When Kevin Randleman passed away at 44 in San Diego in February, he did so as a former UFC heavyweight champion and mixed martial arts icon.
During his 15-year MMA career, Randleman fought on four continents against the the likes of Mirko “Cro Cop” Filipović, Chuck Liddell, Randy Couture, Fedor Emelianenko, and Quinton “Rampage” Jackson.
“The Monster” fought with the unrelenting ferocity of a man who faced tougher things in life than a professional fighter wanting to knock the consciousness from his opponent’s skull. That, along with his alien physique, cavalier attitude, and bleached-blond hair, earned him fans around the globe.
But when Randleman’s Ohio State wrestling family gathered at Forno Kitchen and Bar in Columbus' Short North in early March, his family, teammates, and friends only mentioned his pioneering career in passing.
That's because Randleman left behind a legacy that can't be measured with title belts or pay-per-view buys. To talk to those who knew him longest almost turns his professional fighting career into an insignificant hobby born of necessity.
Before The Monster, Randleman was one of 11 Randleman kids in Sandusky, Ohio, located on the banks of Lake Erie near Cedar Point, just two hours north of Columbus.
Randleman starred in football, track, and wrestling for Sandusky High School in the late eighties, but things never came easy for him.
He faced racial abuse from opposing fans—not that Sandusky was a racial safe harbor, either. That was where an off-duty cop put a loaded gun to the teenager’s head because he thought Randleman’s car outranked his skin.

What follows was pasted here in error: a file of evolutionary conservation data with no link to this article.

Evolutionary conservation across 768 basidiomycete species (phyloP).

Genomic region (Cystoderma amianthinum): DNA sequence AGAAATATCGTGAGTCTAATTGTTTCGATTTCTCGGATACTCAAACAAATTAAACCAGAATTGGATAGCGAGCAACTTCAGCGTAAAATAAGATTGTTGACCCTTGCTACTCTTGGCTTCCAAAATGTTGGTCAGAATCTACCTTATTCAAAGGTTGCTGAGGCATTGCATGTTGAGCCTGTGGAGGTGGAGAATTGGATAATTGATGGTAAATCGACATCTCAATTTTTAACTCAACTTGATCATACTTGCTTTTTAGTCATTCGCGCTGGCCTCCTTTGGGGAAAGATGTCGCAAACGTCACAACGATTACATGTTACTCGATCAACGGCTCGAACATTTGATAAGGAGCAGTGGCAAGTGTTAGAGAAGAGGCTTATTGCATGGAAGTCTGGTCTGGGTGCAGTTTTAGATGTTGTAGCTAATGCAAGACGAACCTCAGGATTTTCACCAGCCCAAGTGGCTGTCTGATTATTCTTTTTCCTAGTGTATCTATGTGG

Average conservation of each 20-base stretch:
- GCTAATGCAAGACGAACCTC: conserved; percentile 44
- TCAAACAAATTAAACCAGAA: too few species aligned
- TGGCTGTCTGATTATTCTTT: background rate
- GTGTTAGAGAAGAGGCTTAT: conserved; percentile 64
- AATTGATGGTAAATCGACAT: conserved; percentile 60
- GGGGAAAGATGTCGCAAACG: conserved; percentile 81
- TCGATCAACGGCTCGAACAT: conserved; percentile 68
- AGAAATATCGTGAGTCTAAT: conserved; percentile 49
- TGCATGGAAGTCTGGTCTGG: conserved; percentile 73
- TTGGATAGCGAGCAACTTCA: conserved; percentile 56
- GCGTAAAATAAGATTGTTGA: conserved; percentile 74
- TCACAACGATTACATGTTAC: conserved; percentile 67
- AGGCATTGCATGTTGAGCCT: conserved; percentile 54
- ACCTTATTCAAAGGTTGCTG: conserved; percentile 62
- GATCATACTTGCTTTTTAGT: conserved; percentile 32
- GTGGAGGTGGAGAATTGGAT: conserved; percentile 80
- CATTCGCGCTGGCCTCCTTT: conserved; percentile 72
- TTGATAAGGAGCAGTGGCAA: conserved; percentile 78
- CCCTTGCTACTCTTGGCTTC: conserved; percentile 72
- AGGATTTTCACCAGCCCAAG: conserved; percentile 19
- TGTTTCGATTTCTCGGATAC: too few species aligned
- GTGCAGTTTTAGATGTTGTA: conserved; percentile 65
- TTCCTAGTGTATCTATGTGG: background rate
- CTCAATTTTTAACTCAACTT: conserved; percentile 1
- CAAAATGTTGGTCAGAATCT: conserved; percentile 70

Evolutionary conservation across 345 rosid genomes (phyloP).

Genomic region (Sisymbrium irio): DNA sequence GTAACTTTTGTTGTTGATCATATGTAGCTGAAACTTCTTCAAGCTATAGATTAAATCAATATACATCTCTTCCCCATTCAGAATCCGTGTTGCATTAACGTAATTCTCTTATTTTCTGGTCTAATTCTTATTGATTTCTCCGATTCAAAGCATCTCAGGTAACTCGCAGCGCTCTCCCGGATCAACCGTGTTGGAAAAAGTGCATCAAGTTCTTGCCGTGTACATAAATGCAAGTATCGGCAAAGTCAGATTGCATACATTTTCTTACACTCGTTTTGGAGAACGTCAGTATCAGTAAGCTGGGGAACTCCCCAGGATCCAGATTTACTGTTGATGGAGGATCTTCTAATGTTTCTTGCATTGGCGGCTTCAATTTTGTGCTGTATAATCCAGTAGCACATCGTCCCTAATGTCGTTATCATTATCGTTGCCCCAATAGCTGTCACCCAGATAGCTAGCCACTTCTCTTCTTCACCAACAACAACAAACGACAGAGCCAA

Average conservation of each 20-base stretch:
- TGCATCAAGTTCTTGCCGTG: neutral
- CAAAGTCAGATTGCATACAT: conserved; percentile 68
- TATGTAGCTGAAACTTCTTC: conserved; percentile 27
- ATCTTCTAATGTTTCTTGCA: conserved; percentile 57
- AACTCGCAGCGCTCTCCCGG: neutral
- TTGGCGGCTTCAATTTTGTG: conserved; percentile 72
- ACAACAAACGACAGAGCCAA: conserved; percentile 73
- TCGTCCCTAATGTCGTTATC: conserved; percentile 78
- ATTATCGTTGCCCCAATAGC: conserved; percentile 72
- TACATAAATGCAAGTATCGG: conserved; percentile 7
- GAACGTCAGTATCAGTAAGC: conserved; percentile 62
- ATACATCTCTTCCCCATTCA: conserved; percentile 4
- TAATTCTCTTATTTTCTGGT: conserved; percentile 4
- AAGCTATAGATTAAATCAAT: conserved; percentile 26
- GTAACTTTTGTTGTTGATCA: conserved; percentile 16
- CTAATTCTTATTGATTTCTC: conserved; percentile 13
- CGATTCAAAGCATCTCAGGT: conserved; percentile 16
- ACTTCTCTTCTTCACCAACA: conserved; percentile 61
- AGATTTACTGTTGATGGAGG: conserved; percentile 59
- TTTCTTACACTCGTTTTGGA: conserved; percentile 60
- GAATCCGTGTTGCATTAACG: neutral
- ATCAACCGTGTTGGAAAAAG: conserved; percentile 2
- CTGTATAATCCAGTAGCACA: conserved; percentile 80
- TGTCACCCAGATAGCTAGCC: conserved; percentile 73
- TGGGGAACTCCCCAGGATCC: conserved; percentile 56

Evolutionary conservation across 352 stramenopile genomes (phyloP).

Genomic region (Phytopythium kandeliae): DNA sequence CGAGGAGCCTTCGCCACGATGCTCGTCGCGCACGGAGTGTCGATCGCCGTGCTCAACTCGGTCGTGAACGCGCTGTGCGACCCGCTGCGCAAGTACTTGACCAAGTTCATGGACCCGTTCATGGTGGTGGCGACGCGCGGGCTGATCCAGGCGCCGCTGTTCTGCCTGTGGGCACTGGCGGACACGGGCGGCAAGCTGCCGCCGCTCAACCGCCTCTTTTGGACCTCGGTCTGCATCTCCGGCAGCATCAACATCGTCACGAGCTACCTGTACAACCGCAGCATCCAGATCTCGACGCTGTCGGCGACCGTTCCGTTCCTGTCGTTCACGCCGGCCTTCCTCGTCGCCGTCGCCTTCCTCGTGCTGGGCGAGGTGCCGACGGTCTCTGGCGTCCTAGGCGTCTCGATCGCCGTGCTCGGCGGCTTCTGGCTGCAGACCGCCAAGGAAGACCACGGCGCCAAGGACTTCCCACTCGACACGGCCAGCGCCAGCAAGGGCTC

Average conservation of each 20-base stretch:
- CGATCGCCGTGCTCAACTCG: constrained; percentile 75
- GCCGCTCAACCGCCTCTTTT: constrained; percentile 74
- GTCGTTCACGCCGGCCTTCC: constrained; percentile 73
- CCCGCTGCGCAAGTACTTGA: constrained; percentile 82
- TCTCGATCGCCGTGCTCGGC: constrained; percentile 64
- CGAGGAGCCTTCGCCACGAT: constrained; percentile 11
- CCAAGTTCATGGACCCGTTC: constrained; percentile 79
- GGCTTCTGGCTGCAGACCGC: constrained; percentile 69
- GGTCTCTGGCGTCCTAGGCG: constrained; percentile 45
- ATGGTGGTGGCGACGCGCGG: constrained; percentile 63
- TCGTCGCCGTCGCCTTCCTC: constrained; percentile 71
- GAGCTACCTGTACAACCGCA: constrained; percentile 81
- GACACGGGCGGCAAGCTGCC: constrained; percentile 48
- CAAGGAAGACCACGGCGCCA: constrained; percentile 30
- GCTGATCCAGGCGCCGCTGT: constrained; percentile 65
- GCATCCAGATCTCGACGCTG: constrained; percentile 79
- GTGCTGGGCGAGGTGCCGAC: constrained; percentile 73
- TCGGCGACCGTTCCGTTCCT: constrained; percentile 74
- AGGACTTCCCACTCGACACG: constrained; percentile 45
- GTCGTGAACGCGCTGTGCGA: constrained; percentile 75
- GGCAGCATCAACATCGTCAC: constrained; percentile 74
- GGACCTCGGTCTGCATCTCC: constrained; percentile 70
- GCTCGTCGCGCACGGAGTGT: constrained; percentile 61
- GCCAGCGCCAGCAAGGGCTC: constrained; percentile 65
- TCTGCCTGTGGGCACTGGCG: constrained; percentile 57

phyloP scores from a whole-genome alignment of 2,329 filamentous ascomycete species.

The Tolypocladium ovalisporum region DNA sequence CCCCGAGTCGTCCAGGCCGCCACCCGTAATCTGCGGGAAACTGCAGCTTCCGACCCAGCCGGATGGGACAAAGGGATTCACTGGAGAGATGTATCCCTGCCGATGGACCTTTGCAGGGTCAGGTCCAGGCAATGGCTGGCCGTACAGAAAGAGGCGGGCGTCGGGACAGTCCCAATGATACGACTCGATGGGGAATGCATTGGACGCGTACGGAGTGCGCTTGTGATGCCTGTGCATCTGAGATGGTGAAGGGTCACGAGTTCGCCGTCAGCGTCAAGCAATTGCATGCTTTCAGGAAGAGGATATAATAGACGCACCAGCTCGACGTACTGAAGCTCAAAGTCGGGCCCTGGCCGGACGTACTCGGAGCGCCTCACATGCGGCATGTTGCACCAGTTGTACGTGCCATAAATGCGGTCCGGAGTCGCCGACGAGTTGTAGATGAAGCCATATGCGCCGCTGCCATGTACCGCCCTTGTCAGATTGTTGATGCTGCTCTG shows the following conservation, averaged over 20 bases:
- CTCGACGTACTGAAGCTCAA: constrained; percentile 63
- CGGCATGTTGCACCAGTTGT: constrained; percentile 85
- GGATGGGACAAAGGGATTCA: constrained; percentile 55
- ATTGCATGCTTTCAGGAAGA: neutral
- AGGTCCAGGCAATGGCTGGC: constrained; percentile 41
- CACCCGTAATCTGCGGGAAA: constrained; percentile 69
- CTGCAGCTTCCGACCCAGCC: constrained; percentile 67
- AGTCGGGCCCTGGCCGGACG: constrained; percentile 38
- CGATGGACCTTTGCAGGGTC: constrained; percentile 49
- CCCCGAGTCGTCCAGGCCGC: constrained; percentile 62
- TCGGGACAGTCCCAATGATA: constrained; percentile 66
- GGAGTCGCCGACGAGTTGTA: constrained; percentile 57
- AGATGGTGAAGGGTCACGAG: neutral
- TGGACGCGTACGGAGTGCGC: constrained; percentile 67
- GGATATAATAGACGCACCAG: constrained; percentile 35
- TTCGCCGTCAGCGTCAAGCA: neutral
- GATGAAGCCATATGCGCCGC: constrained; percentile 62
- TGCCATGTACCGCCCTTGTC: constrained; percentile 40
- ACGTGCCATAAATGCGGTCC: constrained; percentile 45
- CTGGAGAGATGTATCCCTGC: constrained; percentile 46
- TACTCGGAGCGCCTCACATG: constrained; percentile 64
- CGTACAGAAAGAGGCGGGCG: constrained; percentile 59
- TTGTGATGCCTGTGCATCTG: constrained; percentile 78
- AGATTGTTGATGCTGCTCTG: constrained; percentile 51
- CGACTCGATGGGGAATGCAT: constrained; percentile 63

Yet celestial circumstance and hardship never hardened his heart against humanity.
After fathering a son, Calvin, at 17, Randleman saw a Toledo football scholarship as his salvation. That, however, was before he met Ohio State wrestling coach Russ Hellickson.
Hellickson’s eyes misted over while describing Randleman. To the former coach, it was an honor to call Kevin his son. Their relationship started with Hellickson’s recruiting swing through Sandusky in 1989.
Hellickson pitched the soon-to-be state champion as the cornerstone of Ohio State’s first championship wrestling team… and a singlet the Buckeyes would wear the following season.
“Kevin's eyes lit up,” Hellickson recalled. “He said, ‘Can I keep it?’ I said, ‘No, that'd be a recruiting violation, but you can have one if you come to Ohio State.’”
Randleman became a Buckeye on the spot.
What was Hellickson getting, besides a mutant with a 4.3 40-yard dash and a 38-inch vertical leap? A young man who took loyalty to the grave.
“Did you see the ashes?” Hellickson asked, referring to the urn displayed at Randleman's Sandusky memorial. He left the Ohio State wrestling tattoo that covered his heart unmentioned.
Getting out of Sandusky wasn't the only hurdle to a better life. Randleman's genetics gifted him the ability to dominate high schoolers, but as former United States Marine and Ohio State heavyweight wrestler George Pardos said, "Everybody is good in college."